Researchers from the University of Waterloo have created a new self-powered sensor that could allow doctors to remotely monitor how patients are recovering following surgery.
The small device that resembles a tube can be fitted to braces after joint surgery to wirelessly send information to computers, smartphones or smartwatches to track the range of motion of the patient, as well as other indicators of improvement. The device could be especially useful for patients undergoing joint or knee rehabilitation following surgery.
“That data would be continuously collected, so it would be as though the physician or physiotherapist was always there, always observing the patient,” Hassan Askari, an engineering doctoral candidate at Waterloo, said in a statement.
The researchers built and tested a prototype that combines electromagnetism and triboelectricity—a relatively new energy harvesting method that involves bringing different materials together to produce current.
When the device is twisted or bent, it can generate enough electricity for sensing and powering electronic circuits needed for processing and wireless signal transmission.
“The aim was to develop a sensor that works without having a battery attached to it,” Askari said. “It is its own power source.”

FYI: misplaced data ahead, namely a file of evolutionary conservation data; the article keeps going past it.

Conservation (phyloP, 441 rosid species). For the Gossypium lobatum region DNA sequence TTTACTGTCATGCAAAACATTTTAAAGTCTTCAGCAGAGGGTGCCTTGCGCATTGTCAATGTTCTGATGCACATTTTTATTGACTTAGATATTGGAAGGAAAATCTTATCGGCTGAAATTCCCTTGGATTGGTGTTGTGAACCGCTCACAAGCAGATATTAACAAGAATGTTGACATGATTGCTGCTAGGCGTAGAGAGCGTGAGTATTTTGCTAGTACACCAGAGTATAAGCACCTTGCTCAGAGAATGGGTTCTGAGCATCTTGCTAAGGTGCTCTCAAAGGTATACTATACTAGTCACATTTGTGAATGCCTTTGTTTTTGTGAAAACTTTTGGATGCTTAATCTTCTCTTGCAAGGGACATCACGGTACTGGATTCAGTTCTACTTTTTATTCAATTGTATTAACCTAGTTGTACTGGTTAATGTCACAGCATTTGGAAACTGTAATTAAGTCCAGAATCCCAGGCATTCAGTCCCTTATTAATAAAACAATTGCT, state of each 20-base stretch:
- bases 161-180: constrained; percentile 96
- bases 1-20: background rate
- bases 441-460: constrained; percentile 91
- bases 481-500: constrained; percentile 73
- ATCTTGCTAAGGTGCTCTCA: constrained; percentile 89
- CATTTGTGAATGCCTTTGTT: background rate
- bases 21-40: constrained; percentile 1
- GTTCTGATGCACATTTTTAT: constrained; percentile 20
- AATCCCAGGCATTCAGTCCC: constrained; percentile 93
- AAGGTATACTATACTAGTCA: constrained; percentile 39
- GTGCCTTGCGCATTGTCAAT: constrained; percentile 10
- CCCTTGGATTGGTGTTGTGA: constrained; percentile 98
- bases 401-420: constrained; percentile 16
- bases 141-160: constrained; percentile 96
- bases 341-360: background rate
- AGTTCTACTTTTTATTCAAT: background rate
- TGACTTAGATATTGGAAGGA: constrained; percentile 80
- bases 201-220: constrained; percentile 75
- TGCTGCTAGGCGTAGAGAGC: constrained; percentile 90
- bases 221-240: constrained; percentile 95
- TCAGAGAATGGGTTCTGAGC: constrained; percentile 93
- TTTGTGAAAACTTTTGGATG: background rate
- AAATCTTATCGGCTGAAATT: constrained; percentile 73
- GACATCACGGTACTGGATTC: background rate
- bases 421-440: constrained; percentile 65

The device could be particularly beneficial for applications that center on reliability. The device could also be used to replace other sensors with expensive or difficult to replace batteries.
The sensor can also be used in a number of other applications, including for tires in autonomous vehicles to detect and respond to icy roads and other hazardous conditions.
“Based on the forces, the interaction between the road and the tires, we could actually detect ice or rain,” Askari said. “That is extremely important information for autonomous driving.”
The researchers project that the sensors could be commercially manufactured for $5 to $10 each.
The team now plans on shrinking the device and making it more sensitive using only triboelectricity. They are also developing software to process signals for the tire application.
The study was published in Sensors and Actuators A: Physical.